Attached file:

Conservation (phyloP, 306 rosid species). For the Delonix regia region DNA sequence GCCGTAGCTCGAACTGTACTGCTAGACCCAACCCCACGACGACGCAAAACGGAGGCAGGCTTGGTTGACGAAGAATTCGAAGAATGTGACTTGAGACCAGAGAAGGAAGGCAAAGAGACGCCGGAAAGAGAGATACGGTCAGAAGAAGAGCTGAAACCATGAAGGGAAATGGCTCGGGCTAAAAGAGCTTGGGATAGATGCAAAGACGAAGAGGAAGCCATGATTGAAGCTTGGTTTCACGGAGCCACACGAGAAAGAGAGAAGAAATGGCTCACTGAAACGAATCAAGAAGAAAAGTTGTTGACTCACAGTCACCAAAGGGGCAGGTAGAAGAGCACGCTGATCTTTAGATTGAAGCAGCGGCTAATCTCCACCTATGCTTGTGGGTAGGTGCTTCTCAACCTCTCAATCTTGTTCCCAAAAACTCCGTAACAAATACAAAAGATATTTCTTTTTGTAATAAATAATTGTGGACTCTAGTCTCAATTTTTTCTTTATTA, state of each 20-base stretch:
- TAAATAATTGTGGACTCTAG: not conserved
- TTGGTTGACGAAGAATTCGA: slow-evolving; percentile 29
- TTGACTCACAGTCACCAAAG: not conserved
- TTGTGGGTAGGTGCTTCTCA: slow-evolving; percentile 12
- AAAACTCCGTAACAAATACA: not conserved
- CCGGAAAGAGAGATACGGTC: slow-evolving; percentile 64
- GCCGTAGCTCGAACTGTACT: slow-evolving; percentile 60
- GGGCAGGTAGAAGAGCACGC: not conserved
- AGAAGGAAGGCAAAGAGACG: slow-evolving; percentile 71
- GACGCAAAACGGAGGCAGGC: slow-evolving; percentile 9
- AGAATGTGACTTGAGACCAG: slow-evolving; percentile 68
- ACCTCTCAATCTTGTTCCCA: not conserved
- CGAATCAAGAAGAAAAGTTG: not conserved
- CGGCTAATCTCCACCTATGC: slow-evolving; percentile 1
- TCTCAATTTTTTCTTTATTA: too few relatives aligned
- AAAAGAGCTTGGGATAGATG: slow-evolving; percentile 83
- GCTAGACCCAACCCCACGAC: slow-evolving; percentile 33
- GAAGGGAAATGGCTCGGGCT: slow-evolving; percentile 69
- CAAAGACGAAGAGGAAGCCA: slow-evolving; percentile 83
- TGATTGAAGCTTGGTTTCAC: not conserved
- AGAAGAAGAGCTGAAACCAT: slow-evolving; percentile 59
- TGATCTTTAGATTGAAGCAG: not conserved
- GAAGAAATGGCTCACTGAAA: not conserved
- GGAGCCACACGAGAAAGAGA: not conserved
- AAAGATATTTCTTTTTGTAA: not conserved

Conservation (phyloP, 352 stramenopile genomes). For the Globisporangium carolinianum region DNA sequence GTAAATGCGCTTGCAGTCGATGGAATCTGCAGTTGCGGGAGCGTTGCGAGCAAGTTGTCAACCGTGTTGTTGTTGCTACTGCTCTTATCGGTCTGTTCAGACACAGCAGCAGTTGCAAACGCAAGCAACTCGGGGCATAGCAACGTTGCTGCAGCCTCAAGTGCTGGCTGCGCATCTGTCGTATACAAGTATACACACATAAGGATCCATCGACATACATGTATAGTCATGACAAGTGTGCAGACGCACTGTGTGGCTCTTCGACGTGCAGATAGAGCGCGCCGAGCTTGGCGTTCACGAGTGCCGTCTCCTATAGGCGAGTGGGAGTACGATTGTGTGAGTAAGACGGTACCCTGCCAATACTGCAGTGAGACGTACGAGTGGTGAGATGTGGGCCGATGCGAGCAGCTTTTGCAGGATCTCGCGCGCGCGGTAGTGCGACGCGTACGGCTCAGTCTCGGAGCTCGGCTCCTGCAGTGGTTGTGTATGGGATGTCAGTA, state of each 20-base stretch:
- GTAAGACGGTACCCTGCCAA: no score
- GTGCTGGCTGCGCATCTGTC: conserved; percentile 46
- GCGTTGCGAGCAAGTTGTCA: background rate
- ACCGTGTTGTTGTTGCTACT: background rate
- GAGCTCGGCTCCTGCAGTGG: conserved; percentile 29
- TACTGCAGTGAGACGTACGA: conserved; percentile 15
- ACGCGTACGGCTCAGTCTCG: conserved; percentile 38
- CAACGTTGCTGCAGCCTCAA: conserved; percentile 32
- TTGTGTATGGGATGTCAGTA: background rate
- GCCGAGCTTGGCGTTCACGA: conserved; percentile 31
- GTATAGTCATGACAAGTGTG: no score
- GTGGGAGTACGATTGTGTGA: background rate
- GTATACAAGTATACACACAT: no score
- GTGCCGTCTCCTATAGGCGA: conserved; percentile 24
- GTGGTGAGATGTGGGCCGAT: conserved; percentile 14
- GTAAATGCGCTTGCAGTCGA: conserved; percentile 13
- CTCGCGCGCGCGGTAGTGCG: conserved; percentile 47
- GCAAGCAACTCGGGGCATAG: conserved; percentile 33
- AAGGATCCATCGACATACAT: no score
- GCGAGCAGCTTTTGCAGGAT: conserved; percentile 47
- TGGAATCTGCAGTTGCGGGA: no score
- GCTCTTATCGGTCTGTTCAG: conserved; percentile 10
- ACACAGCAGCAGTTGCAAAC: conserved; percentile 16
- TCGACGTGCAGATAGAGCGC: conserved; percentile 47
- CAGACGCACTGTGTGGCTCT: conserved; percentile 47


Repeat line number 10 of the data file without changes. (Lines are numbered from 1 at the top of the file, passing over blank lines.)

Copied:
- AGAAGGAAGGCAAAGAGACG: slow-evolving; percentile 71